One of the most well-loved summer traditions is attending food festivals. There’s nothing like gormandizing a multitude of food offerings coupled with other fun sights and experiences: music, games, rides and even artwork.
Foodborne illnesses are more prevalent in the summer than any other time of the year. For starters, foodborne bacteria multiply faster in the warm weather. Many people opt to cook and eat outside, where the usual safety controls that the confines of a regular kitchen offers are not implemented. With regards to summer food festivals, there’s a number of challenges in keeping food safe in such a crowded, outdoor environment. Dust, rain, insects, excessive heat, and limited working space, storage and lighting, are just some of the elements that may contribute to food contamination.
Food festivals are a place to try everything, especially if each vendor offers something unique on their menu. FoodFacts.com urges you to take the time to scope out which vendors are implementing good food handling protocol. Here are some things you should look out for:
- Safety certification. Vendors are inspected before (or at the beginning, at the very least) of festivals. Most these certificates are displayed on their trucks and/or booths.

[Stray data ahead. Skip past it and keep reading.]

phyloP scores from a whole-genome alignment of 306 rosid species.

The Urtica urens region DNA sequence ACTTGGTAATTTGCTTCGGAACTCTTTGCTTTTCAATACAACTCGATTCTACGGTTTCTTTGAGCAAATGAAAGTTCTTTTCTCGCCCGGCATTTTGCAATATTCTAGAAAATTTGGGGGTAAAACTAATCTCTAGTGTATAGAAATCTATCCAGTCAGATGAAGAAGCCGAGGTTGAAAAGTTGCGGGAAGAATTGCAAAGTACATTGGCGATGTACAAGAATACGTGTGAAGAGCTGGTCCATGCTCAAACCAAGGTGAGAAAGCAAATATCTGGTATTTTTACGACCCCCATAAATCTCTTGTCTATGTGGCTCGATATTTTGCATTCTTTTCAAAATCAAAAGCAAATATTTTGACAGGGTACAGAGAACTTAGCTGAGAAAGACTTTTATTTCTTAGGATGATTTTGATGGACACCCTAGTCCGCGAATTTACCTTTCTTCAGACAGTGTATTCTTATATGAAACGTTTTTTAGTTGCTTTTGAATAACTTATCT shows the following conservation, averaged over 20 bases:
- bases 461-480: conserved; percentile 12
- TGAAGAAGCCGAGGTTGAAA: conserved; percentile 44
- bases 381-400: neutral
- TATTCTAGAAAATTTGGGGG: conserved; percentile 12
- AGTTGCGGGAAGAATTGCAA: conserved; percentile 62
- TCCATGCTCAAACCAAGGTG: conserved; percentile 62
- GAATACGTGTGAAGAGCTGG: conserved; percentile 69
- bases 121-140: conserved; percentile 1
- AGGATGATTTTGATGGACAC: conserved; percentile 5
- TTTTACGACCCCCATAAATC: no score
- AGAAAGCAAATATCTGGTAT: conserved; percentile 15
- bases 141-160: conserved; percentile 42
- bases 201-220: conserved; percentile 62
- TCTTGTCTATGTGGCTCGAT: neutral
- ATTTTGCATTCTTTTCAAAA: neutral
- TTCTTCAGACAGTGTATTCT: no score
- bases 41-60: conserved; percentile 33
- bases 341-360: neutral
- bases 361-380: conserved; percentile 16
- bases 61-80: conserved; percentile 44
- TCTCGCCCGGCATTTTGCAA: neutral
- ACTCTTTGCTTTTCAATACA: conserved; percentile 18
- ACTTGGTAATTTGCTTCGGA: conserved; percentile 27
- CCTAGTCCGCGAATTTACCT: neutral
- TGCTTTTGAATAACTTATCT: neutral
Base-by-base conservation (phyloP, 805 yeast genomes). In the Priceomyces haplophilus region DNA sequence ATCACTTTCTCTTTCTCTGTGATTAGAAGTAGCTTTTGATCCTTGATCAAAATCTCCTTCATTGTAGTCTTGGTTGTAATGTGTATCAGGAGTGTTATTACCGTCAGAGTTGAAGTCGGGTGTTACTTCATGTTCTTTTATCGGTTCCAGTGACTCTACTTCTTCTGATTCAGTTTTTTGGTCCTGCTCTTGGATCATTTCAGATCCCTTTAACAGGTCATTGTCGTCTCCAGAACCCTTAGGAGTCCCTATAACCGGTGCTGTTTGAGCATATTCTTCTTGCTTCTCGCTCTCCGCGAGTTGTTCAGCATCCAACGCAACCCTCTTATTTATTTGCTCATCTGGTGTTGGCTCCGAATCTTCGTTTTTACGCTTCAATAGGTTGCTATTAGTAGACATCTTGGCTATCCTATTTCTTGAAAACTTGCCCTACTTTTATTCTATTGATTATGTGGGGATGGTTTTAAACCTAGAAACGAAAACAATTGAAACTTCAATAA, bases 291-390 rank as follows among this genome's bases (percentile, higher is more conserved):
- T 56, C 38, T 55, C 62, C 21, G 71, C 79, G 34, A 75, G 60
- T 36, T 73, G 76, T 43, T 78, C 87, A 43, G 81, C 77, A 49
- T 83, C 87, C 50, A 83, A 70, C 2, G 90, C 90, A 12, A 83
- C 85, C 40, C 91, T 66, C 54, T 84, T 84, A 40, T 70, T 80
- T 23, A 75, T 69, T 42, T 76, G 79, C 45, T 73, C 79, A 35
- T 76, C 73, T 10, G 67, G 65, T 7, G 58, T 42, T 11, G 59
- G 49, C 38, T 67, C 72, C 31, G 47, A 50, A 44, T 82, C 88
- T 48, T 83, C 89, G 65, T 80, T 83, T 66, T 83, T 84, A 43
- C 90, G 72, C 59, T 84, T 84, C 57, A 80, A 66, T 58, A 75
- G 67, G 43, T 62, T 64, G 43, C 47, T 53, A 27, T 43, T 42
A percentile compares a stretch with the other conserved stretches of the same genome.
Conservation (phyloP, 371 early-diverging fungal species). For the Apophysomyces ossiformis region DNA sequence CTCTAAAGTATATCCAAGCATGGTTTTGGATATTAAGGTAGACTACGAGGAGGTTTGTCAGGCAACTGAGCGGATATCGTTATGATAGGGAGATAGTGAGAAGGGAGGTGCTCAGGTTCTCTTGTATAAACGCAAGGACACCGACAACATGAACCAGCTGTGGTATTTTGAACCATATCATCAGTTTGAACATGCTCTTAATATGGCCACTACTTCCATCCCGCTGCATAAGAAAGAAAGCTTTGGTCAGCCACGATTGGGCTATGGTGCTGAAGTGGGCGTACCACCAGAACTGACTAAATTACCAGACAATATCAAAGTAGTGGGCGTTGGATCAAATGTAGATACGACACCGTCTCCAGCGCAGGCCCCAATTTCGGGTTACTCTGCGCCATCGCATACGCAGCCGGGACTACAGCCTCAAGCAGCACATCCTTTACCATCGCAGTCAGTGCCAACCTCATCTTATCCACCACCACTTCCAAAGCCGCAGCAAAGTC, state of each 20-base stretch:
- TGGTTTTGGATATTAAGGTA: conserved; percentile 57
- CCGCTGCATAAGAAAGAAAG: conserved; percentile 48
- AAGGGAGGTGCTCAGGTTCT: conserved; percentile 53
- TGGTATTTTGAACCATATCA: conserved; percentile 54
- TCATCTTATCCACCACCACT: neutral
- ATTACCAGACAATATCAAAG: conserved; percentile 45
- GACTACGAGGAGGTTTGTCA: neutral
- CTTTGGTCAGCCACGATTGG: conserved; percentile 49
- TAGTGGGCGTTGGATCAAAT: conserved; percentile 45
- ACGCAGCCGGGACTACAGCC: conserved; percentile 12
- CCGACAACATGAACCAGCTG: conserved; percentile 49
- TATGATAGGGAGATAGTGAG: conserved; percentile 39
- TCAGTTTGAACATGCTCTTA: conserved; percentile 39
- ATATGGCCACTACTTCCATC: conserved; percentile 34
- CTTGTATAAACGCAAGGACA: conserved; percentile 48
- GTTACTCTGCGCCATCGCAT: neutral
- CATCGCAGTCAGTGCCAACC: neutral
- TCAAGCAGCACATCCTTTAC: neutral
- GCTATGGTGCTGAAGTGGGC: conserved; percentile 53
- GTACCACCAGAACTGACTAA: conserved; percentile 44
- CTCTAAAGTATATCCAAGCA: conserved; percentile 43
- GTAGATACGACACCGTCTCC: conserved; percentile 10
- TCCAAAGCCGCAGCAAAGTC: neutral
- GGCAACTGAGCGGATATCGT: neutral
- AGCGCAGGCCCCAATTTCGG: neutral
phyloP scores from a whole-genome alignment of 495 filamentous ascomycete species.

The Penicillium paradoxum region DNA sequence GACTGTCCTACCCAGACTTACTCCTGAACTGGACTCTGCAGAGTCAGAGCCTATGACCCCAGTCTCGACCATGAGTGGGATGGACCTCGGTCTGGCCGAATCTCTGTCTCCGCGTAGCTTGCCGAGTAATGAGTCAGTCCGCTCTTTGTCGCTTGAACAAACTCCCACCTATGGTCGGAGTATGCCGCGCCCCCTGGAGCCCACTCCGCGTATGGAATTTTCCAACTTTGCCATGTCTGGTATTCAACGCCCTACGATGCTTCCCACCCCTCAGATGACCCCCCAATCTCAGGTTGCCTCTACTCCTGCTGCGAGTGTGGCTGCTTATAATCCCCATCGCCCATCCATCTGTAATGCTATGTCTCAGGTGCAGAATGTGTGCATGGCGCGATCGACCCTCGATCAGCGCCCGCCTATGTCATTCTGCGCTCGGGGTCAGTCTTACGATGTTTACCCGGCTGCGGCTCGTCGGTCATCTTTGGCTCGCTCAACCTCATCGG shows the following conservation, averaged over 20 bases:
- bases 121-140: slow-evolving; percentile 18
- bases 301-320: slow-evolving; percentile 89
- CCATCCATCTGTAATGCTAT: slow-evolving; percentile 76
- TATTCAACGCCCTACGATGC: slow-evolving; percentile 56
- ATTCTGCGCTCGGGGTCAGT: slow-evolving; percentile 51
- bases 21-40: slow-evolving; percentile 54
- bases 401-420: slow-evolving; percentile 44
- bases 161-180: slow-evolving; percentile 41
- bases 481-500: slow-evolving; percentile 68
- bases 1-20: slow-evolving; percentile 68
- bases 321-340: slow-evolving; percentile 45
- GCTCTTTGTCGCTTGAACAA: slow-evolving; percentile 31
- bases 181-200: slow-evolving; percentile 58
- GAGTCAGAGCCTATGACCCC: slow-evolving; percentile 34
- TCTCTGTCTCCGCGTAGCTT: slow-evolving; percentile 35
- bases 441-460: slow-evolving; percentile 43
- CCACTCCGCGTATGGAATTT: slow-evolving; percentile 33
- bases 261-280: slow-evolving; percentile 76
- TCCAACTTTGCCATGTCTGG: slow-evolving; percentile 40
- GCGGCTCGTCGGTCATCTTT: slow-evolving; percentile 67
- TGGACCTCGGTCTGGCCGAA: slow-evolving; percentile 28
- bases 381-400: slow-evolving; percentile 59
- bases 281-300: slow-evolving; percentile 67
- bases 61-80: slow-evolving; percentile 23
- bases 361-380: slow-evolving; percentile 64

- Food preparation can get messy in a regular kitchen. It can get even messier in makeshift ones. Nonetheless, food trucks or booths should be reasonably clean and in order.
- Vendors employ safety food handling practices:
- they use gloves, tongs and utensils;
- they separate pre-prepared/pre-cooked items from fresh items.
- they separate dry goods from wet goods.
- they keep cold items cold, and hot items hot.
- Vendors keep a keen eye on every step of the food preparation process, such as cooking, putting ingredients together, adding condiments and so on.
- Vendors should practice division of tasks: one person takes orders and deals with money while the other prepares and hands the food over to the customer. In such cases as there is only one person manning the food truck or booth, necessary practices should be implemented.
- Observe the workers – Do they keep their work surfaces clean? Do they wash their hands? When you see food vendors taking the time to do these things in between tasks, you know that they are committed to food safety.
Keep these in mind when you head out to your next food festival. Take in all the fun sights and sounds, but not the foodborne illnesses!
If you or a family member have contacted foodborne illnesses, call your healthcare provider immediately. For serious cases, take afflicted to the emergency room or call 9-1-1.